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Hypertensive Pontine Hemorrhage

Contents

  1. Case Report
  2. Introduction
  3. Signs and symptoms
  4. Pathophysiology
  5. Diagnosis
  6. Treatment
  7. Hypertensive Pontine Hemorrhage Video

Case Report


  • 52yr old male
  • k/c/o HTN not on regular medication
  • Presented with sudden onset loss of consciousness


On Examination


  • GCS - E1VetM1
  • Pupils -B/L 1mm NRTL (Pin-Point Pupils)
  • Planters B/L mute


CT Scan
Hypertensive Pontine Hemorrhage CT Scan
Hypertensive Pontine Hemorrhage


  • Seen in long standing poorly-controlled chronic hypertension. 
  • It carries a very poor prognosis.
  • Pontine hemorrhage accounts for 5-10% of all hemorrhagic strokes (Jang et al 2011)


Signs and symptoms

  • "classic" pontine hematoma syndrome characterized by coma, quadriparesis, and eventual demise (Kushner et al 1985)
  • Clinical features of Pontine Hematoma are (Deng and Gaillard et al.)
    • Loss of consciousness (most common)
    • long tract signs including tetraparesis
    • cranial nerve palsies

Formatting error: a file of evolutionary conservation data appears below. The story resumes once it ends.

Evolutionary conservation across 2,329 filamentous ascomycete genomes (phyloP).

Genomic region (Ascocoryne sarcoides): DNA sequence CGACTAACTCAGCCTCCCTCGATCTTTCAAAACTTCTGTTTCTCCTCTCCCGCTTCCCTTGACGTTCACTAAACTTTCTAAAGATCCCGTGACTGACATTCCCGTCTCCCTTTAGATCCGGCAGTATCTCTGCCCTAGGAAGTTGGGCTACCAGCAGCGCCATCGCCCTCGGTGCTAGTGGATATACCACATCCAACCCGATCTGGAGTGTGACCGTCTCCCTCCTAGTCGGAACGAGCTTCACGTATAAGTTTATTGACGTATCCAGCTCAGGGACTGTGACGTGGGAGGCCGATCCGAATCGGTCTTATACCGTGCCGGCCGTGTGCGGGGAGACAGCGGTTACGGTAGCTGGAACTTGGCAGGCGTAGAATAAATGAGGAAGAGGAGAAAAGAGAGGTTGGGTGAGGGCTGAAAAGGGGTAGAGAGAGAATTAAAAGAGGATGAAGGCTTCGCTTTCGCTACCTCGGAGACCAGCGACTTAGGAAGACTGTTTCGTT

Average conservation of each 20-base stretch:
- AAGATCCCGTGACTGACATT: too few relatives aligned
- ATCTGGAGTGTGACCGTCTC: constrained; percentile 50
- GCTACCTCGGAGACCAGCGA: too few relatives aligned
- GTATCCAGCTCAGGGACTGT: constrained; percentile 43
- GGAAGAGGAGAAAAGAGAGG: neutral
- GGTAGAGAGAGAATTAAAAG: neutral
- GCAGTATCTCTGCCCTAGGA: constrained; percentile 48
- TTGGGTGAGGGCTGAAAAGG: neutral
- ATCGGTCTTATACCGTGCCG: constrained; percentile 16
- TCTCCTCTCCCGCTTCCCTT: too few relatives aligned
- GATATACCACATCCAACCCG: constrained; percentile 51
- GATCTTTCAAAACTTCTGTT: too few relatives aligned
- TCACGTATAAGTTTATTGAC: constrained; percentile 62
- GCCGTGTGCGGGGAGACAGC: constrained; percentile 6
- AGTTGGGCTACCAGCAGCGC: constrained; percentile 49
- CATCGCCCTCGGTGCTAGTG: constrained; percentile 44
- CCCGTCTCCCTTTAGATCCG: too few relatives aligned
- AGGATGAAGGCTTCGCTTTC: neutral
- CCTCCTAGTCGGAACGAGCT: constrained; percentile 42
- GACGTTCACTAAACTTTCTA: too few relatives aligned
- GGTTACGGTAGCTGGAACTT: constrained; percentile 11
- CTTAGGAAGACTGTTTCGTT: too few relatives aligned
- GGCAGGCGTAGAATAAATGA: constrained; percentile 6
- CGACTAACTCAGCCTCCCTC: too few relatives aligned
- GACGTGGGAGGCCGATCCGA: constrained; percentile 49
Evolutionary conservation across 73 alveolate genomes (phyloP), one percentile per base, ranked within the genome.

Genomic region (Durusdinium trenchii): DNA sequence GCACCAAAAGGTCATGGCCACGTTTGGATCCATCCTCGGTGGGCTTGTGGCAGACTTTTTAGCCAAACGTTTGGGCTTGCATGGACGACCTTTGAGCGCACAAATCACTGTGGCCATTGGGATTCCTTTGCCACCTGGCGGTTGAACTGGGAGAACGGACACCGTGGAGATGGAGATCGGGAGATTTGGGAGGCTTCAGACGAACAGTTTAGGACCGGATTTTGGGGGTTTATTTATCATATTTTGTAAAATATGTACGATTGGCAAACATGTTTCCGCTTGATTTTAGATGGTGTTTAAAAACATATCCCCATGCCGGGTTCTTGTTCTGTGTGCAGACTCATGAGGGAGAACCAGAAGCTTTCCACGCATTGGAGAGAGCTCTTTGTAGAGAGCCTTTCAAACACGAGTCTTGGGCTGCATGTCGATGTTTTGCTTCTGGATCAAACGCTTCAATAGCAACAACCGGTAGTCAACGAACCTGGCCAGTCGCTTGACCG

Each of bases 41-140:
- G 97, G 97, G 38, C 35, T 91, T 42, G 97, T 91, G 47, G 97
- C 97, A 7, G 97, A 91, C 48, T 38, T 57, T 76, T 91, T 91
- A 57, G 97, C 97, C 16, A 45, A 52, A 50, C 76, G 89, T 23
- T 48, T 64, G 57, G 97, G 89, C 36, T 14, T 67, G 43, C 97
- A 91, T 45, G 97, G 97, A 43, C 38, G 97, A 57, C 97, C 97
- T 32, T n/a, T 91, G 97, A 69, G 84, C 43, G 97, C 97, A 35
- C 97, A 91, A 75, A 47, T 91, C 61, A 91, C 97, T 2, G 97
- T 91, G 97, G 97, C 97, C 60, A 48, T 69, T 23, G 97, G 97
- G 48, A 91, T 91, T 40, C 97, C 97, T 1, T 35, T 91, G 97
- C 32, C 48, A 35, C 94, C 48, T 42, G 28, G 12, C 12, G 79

• seizures
    • Cheyne-Stokes respiration
  • CST does not play an essential role in recovery of independent walking and vestibulospinal tracts may not crucially affect recovery of independent walking in patients with pontine hemorrhage. In contrast, and intact CRP (corticoreticular pathway) or changes of the CRP integrity appear to be related to the recovery of gait function (Yeo et al 2020)

Pathophysiology

Hypertensive Pontine Hemorrhage
  • Due to rupture of penetrating arteries from the basilar artery extending into the pons 
  • These arteries are prone to lipohyalinosis as a result of poorly-controlled hypertension 
  • This makes the vessel wall prone to rupture. 
  • Larger paramedian perforators are more commonly the culprit vessels
Other Causes of Pontine Hemorrhage
Other causes of pontine hemorrhage include
  • Cavernoma
  • AV Malformation
  • Tumour bleed
  • Transtentorial herniation (Duret Hemorrhage)


Diagnosis

NCCT Brain is the investigation of choice. It shows:
  • Acute intraparenchymal hemorrhage within the pons
  • The hematoma frequently ruptures into the 4th ventricle 

Treatment

  • Poor prognosis
  • Large bleeds are almost universally fatal. 
  • Open surgical evacuation of the clot is usually not performed
  • In smaller hemorrhages, medical management and treatment of hydrocephalus with extraventricular drains may be life saving, 
  • Mortality ranges between 30% and 90% (Jang et al 2011)
  • Outcome depends on the volume of the bleed and initial GCS


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